Order two strip steaks and get one that’s one-inch thick and another than half-an-inch thick makes for a cooking time challenge. So, share one of them tonight and freeze the other for another night. Order one brand of butter, then select a different one when informed the first is not available and then get both of them? Oh, well, you can always use more butter.
One friend told me she can’t always be sure if the price listed is per pound or per piece. She ordered 40 items one time and two of the five bags didn’t arrive. When she re-ordered the missing items, she received the entire order a second time.
Mostly, the people with whom I spoke have settled into the routine. They learned how to shop remotely and shrug off the foul ups. As they became vaccinated and boosted and gained confidence in the people at their favorite stores, they started to mix in person shopping with surrogate shopping.
“My time is valuable,” one said. She’ll continue to have things like bottled water and packaged goods delivered to shorten the time spent shopping. It will be in person for produce, meat, fish and fowl.
As for me, I never considered surrogate shopping. I opted instead to get up early and be at the market for the 7 a.m. senior citizen hour. I’d go once a weak for the heavy load and make a quick trip on another day if we were running low. We locked down pretty tight before the vaccine became available. The occasional trip to the market was refreshing.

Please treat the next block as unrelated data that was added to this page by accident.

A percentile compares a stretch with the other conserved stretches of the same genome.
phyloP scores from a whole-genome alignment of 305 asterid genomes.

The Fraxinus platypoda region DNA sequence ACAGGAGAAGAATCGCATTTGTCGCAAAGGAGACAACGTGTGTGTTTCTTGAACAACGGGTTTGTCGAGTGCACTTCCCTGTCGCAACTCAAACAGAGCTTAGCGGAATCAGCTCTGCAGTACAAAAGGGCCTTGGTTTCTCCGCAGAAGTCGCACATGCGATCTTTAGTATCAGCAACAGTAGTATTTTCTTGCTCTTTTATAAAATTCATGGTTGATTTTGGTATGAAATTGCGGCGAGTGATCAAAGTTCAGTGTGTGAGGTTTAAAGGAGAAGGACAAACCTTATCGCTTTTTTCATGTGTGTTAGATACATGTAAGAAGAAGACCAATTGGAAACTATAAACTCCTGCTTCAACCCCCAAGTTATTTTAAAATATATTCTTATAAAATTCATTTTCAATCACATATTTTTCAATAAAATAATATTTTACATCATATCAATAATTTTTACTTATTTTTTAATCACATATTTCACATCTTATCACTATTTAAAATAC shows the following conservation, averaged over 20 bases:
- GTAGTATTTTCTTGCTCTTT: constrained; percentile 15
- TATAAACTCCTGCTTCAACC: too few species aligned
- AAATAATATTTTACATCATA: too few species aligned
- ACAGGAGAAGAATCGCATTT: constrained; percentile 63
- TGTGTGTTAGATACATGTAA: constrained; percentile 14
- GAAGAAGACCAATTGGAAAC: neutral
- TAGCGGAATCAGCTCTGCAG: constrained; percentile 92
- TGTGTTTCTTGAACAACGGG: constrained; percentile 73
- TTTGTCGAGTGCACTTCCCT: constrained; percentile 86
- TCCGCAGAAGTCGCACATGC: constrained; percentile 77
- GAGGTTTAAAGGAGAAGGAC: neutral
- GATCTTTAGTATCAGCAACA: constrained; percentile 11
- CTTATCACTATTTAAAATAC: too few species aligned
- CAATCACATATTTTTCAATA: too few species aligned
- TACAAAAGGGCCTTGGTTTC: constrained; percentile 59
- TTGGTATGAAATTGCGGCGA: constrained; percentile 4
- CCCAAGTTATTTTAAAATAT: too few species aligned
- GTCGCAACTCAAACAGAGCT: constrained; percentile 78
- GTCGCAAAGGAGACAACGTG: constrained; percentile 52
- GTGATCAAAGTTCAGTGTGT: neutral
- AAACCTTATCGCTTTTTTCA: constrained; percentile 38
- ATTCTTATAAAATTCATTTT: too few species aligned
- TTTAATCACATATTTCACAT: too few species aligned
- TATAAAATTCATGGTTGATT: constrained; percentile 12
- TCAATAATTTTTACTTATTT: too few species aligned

A supermarket is like a community center to me. I chat with other shoppers, exchange recipes for split pea soup. We help each other find a ripe melon. And at the checkout stand I might sing a duet with the clerk. She’ll do the Spanish language version and I’ll do the English lyric for Solamente Una Vez. I learned she has two pianos at home and is a Barry Manilow fan.
I never go grocery shopping alone. The crowd surrounding me lives in my head. They inform the choices I make as I traverse the aisles or wander masked among the booths at the weekly farmers’ market.
Jacques Pépin is there with a twinkle in his eye and a gentle reminder that cooking isn’t complicated or difficult. Bobby Flay challenges me to use more chilis and let my imagination run free. Pati Jinich urges me to do an adobo pork shoulder. Lidia Bastianich makes certain I buy only the sword fish with bright red blood lines. They all crowd around me. Mary Ann Esposito, the ghost of Irma Rombauer of Joy of Cooking fame. They are there by the dozens, these people who have filled my head with knowledge and inspired my life of culinary passion.